Clickjacking describes a Web page / browser attack where user initiated mouse clicks trigger an unintended action, such as disclosing passwords and other confidential information. This action is done primarily by hiding clickable Web page elements inside an invisible frame. Clickjacking can affect all the major Web browsers — Internet Explorer, Firefox, Safari, Chrome, and even Opera by exploiting vulnerabilities in embedded code or a script on a Web site.

For example, the attacker may create a set of “dummy” buttons that are loaded transparently on top of another page. The visitor thinks that they are clicking on the visible buttons when, in reality, they clicking on the buttons located on the hidden page. Another technique is known as text injection, where attacker controlled text is entered into a field on a Web form.

One of the more recent clickjacking attacks was made on Facebook in 2009.

In a recent white paper, Paul Stone, researcher for UK-based Context Information Security LTD, discusses new attacks that dupe users into activating malicious links on websites without their even knowing it. website developers should read the paper. There is also a browser-based clickjacking tool available to show website owners how easy their site could be clickjacked.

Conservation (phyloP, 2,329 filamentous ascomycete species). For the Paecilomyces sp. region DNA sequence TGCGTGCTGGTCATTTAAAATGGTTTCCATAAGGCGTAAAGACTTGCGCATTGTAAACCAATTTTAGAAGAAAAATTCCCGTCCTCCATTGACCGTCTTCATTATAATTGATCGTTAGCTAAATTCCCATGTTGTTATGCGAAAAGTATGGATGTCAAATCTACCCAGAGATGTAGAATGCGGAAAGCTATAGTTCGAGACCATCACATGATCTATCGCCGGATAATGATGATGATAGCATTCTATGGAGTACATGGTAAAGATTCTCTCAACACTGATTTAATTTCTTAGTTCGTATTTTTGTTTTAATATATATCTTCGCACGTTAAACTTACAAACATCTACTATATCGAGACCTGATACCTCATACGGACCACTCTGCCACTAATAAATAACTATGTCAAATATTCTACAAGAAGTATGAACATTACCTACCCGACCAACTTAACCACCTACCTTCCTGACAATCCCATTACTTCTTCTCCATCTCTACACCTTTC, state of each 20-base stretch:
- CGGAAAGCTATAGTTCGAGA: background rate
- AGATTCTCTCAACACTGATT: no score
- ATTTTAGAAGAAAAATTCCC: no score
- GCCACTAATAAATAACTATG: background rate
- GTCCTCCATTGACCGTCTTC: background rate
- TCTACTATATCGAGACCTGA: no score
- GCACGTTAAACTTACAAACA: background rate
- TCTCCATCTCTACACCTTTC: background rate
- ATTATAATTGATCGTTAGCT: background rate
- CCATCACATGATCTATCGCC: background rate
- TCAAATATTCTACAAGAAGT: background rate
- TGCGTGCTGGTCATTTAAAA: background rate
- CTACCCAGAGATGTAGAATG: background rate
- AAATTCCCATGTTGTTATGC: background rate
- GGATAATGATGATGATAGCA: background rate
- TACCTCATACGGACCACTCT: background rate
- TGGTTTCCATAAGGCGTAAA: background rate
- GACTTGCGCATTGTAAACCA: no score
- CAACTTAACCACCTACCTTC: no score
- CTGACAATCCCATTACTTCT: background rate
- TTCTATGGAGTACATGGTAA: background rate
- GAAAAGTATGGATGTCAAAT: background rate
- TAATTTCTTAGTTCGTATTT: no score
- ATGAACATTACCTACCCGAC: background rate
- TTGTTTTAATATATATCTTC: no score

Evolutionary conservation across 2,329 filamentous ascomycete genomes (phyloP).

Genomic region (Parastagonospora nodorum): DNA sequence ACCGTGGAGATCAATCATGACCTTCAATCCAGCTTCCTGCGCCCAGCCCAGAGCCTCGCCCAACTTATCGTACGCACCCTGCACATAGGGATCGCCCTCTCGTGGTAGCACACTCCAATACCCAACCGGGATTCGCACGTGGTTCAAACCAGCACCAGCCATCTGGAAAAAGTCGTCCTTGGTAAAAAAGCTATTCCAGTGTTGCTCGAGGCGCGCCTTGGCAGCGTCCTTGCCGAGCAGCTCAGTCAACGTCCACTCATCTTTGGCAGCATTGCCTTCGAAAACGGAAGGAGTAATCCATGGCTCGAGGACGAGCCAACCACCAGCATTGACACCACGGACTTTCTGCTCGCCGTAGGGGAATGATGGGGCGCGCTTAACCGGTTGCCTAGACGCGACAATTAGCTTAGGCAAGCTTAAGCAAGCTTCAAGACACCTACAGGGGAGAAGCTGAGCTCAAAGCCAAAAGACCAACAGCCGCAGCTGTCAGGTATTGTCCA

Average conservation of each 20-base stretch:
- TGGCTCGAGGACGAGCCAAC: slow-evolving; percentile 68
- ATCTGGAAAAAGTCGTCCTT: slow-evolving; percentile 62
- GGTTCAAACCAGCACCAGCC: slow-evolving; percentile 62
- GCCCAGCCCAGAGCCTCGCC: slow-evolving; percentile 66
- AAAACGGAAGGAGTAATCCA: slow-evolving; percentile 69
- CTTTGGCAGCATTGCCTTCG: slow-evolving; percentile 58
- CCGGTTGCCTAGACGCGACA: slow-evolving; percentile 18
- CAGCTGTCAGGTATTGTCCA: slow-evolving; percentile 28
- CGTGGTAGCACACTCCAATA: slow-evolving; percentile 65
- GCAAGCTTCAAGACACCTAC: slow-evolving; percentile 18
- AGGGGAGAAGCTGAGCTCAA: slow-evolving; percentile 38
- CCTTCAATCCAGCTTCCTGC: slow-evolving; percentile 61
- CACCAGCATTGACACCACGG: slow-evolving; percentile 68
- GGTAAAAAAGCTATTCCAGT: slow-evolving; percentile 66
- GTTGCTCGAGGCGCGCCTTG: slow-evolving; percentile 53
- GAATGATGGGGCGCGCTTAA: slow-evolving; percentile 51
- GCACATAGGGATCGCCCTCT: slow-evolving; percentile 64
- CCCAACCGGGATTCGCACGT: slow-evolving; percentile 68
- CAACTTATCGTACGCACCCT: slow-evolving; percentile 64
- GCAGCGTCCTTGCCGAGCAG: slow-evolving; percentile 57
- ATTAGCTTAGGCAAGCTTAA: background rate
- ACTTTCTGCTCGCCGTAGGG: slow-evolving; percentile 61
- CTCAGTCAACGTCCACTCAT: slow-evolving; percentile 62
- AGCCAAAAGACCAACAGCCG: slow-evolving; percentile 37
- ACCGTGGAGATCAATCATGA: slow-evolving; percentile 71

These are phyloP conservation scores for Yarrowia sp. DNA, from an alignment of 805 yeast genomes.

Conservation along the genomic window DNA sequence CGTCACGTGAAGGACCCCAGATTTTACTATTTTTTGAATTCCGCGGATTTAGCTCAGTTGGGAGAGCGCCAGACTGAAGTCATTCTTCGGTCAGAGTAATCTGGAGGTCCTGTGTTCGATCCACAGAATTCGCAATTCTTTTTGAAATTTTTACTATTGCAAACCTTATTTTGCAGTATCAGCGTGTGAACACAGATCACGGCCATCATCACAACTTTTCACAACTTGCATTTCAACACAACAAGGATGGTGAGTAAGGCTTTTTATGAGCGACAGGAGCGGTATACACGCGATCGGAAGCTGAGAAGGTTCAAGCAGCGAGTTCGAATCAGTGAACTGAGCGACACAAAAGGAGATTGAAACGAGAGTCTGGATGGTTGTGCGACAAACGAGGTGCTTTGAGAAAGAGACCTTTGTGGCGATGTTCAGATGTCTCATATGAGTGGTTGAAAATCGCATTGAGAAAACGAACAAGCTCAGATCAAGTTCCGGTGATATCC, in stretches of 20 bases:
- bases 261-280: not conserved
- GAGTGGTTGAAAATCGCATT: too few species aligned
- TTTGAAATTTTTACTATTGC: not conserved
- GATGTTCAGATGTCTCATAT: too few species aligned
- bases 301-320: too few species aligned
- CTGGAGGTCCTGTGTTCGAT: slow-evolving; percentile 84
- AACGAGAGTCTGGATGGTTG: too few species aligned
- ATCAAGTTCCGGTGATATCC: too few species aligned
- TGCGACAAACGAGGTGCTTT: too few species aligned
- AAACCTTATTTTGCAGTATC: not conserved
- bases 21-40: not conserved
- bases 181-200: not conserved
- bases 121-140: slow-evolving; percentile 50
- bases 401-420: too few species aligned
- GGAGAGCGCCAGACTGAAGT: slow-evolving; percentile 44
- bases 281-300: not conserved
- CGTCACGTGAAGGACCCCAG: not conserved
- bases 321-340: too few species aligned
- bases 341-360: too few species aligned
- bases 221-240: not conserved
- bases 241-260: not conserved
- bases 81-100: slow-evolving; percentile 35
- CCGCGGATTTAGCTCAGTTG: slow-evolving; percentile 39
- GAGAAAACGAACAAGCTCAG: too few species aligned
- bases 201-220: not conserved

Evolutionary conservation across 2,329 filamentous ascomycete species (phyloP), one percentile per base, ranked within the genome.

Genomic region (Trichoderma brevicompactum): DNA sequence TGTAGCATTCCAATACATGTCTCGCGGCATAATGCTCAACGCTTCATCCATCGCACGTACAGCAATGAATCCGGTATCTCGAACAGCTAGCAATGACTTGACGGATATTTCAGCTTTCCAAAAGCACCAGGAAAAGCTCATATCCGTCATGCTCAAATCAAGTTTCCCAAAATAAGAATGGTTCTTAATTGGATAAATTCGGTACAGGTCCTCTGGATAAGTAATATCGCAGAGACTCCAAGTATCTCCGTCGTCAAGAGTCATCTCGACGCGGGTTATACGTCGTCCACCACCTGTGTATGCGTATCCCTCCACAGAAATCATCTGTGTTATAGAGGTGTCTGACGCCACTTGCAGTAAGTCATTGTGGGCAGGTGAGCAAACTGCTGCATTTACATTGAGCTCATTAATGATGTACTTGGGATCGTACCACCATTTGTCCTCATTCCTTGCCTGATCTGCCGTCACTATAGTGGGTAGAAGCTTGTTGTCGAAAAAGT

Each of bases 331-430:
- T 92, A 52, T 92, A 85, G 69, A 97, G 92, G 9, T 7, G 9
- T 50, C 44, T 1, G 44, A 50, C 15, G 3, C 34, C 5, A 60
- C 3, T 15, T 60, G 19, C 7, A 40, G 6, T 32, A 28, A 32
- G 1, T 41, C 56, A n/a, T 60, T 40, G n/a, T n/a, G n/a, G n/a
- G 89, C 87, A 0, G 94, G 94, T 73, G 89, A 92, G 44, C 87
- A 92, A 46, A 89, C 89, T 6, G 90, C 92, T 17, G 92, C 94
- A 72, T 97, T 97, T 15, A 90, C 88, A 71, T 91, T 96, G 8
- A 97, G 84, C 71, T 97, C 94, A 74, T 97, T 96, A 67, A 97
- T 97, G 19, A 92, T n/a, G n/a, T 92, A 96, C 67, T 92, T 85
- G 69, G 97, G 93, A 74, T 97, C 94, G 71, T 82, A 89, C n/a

While much of the management against the risk against clickjacking involves best practices by site developers, there are a few things the Web user can do.

Firefox users can download the “no script” plug-in. It allows JavaScript, Java and other executable content to run only from trusted domains of your choice, guarding your browser from some clickjacking attempts.

Internet Explorer 8 users can also mitigate the impact of attacks by logging out of sensitive websites when not in use or by using independent InPrivate Browsing sessions, which lets the user control whether or not IE saves browsing history, cookies, and other data.

Google Chrome now supports a security feature that helps sites defend against clickjacking attacks

While not immune to clickjacking attacks, Opera appears to have a decent built-in prevention.

Eric Schnell